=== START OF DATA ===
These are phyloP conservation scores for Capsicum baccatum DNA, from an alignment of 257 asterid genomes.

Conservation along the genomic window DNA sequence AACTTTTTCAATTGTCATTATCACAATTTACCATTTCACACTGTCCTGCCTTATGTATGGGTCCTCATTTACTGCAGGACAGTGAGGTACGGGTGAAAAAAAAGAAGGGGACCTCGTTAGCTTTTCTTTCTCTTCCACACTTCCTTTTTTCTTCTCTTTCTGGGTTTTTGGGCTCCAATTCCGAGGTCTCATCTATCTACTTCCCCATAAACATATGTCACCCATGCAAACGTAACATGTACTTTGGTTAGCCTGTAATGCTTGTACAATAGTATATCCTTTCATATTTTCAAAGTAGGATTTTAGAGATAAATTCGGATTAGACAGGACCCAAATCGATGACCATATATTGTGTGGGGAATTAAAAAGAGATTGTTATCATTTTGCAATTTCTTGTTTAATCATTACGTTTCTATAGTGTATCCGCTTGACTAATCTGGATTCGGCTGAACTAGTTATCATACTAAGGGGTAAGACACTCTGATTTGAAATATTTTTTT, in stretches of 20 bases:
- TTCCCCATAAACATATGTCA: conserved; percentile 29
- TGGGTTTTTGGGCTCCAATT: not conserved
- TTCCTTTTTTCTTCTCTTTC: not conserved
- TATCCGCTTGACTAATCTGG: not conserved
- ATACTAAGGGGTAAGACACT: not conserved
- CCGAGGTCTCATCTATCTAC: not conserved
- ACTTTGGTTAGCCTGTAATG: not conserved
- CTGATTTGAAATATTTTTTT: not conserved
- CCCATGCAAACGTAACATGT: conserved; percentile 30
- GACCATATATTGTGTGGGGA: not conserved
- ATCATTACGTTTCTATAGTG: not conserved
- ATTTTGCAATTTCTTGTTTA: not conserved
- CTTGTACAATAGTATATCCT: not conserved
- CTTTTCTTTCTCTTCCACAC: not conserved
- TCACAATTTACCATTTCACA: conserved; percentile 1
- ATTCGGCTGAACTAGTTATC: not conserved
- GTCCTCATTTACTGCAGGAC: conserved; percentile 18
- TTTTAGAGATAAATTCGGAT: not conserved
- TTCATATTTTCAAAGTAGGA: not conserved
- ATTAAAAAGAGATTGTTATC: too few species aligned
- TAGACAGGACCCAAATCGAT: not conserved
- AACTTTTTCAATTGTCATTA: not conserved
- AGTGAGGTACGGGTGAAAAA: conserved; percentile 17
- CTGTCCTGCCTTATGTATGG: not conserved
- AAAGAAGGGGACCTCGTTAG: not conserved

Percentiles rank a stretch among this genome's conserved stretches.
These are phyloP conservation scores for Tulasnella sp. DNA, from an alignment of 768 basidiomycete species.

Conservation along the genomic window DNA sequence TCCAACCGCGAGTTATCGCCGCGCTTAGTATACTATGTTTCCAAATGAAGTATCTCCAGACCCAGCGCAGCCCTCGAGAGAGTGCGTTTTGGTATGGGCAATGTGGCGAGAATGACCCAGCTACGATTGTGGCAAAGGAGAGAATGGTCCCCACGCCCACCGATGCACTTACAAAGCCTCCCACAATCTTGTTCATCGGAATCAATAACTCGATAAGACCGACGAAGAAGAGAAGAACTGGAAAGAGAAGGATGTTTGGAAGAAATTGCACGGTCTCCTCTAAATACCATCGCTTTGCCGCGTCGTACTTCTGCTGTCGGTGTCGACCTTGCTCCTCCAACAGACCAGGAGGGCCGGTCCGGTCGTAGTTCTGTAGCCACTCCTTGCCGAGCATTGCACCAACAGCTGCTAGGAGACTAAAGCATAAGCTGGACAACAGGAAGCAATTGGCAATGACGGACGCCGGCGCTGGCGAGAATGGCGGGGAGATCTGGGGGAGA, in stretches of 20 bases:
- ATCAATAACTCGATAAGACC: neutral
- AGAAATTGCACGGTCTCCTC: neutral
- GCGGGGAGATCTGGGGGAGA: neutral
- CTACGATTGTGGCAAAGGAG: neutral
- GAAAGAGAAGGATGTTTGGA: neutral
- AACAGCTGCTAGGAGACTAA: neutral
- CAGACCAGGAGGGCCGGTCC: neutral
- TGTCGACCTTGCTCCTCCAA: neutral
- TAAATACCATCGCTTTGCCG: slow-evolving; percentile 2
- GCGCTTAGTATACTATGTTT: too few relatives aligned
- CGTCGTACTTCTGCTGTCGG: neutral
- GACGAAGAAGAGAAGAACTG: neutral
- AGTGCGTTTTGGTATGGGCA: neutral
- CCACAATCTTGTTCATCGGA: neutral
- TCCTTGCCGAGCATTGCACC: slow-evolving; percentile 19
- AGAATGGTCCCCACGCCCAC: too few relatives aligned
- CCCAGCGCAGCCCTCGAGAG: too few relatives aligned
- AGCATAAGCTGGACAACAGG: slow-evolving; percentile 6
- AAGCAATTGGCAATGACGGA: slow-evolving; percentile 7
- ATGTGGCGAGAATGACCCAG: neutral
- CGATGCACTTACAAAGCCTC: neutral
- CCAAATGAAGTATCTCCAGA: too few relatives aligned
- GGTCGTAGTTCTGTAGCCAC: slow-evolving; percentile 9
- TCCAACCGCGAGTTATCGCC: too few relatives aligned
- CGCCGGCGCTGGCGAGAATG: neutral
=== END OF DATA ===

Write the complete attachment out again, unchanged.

These are phyloP conservation scores for Capsicum baccatum DNA, from an alignment of 257 asterid genomes.

Conservation along the genomic window DNA sequence AACTTTTTCAATTGTCATTATCACAATTTACCATTTCACACTGTCCTGCCTTATGTATGGGTCCTCATTTACTGCAGGACAGTGAGGTACGGGTGAAAAAAAAGAAGGGGACCTCGTTAGCTTTTCTTTCTCTTCCACACTTCCTTTTTTCTTCTCTTTCTGGGTTTTTGGGCTCCAATTCCGAGGTCTCATCTATCTACTTCCCCATAAACATATGTCACCCATGCAAACGTAACATGTACTTTGGTTAGCCTGTAATGCTTGTACAATAGTATATCCTTTCATATTTTCAAAGTAGGATTTTAGAGATAAATTCGGATTAGACAGGACCCAAATCGATGACCATATATTGTGTGGGGAATTAAAAAGAGATTGTTATCATTTTGCAATTTCTTGTTTAATCATTACGTTTCTATAGTGTATCCGCTTGACTAATCTGGATTCGGCTGAACTAGTTATCATACTAAGGGGTAAGACACTCTGATTTGAAATATTTTTTT, in stretches of 20 bases:
- TTCCCCATAAACATATGTCA: conserved; percentile 29
- TGGGTTTTTGGGCTCCAATT: not conserved
- TTCCTTTTTTCTTCTCTTTC: not conserved
- TATCCGCTTGACTAATCTGG: not conserved
- ATACTAAGGGGTAAGACACT: not conserved
- CCGAGGTCTCATCTATCTAC: not conserved
- ACTTTGGTTAGCCTGTAATG: not conserved
- CTGATTTGAAATATTTTTTT: not conserved
- CCCATGCAAACGTAACATGT: conserved; percentile 30
- GACCATATATTGTGTGGGGA: not conserved
- ATCATTACGTTTCTATAGTG: not conserved
- ATTTTGCAATTTCTTGTTTA: not conserved
- CTTGTACAATAGTATATCCT: not conserved
- CTTTTCTTTCTCTTCCACAC: not conserved
- TCACAATTTACCATTTCACA: conserved; percentile 1
- ATTCGGCTGAACTAGTTATC: not conserved
- GTCCTCATTTACTGCAGGAC: conserved; percentile 18
- TTTTAGAGATAAATTCGGAT: not conserved
- TTCATATTTTCAAAGTAGGA: not conserved
- ATTAAAAAGAGATTGTTATC: too few species aligned
- TAGACAGGACCCAAATCGAT: not conserved
- AACTTTTTCAATTGTCATTA: not conserved
- AGTGAGGTACGGGTGAAAAA: conserved; percentile 17
- CTGTCCTGCCTTATGTATGG: not conserved
- AAAGAAGGGGACCTCGTTAG: not conserved

Percentiles rank a stretch among this genome's conserved stretches.
These are phyloP conservation scores for Tulasnella sp. DNA, from an alignment of 768 basidiomycete species.

Conservation along the genomic window DNA sequence TCCAACCGCGAGTTATCGCCGCGCTTAGTATACTATGTTTCCAAATGAAGTATCTCCAGACCCAGCGCAGCCCTCGAGAGAGTGCGTTTTGGTATGGGCAATGTGGCGAGAATGACCCAGCTACGATTGTGGCAAAGGAGAGAATGGTCCCCACGCCCACCGATGCACTTACAAAGCCTCCCACAATCTTGTTCATCGGAATCAATAACTCGATAAGACCGACGAAGAAGAGAAGAACTGGAAAGAGAAGGATGTTTGGAAGAAATTGCACGGTCTCCTCTAAATACCATCGCTTTGCCGCGTCGTACTTCTGCTGTCGGTGTCGACCTTGCTCCTCCAACAGACCAGGAGGGCCGGTCCGGTCGTAGTTCTGTAGCCACTCCTTGCCGAGCATTGCACCAACAGCTGCTAGGAGACTAAAGCATAAGCTGGACAACAGGAAGCAATTGGCAATGACGGACGCCGGCGCTGGCGAGAATGGCGGGGAGATCTGGGGGAGA, in stretches of 20 bases:
- ATCAATAACTCGATAAGACC: neutral
- AGAAATTGCACGGTCTCCTC: neutral
- GCGGGGAGATCTGGGGGAGA: neutral
- CTACGATTGTGGCAAAGGAG: neutral
- GAAAGAGAAGGATGTTTGGA: neutral
- AACAGCTGCTAGGAGACTAA: neutral
- CAGACCAGGAGGGCCGGTCC: neutral
- TGTCGACCTTGCTCCTCCAA: neutral
- TAAATACCATCGCTTTGCCG: slow-evolving; percentile 2
- GCGCTTAGTATACTATGTTT: too few relatives aligned
- CGTCGTACTTCTGCTGTCGG: neutral
- GACGAAGAAGAGAAGAACTG: neutral
- AGTGCGTTTTGGTATGGGCA: neutral
- CCACAATCTTGTTCATCGGA: neutral
- TCCTTGCCGAGCATTGCACC: slow-evolving; percentile 19
- AGAATGGTCCCCACGCCCAC: too few relatives aligned
- CCCAGCGCAGCCCTCGAGAG: too few relatives aligned
- AGCATAAGCTGGACAACAGG: slow-evolving; percentile 6
- AAGCAATTGGCAATGACGGA: slow-evolving; percentile 7
- ATGTGGCGAGAATGACCCAG: neutral
- CGATGCACTTACAAAGCCTC: neutral
- CCAAATGAAGTATCTCCAGA: too few relatives aligned
- GGTCGTAGTTCTGTAGCCAC: slow-evolving; percentile 9
- TCCAACCGCGAGTTATCGCC: too few relatives aligned
- CGCCGGCGCTGGCGAGAATG: neutral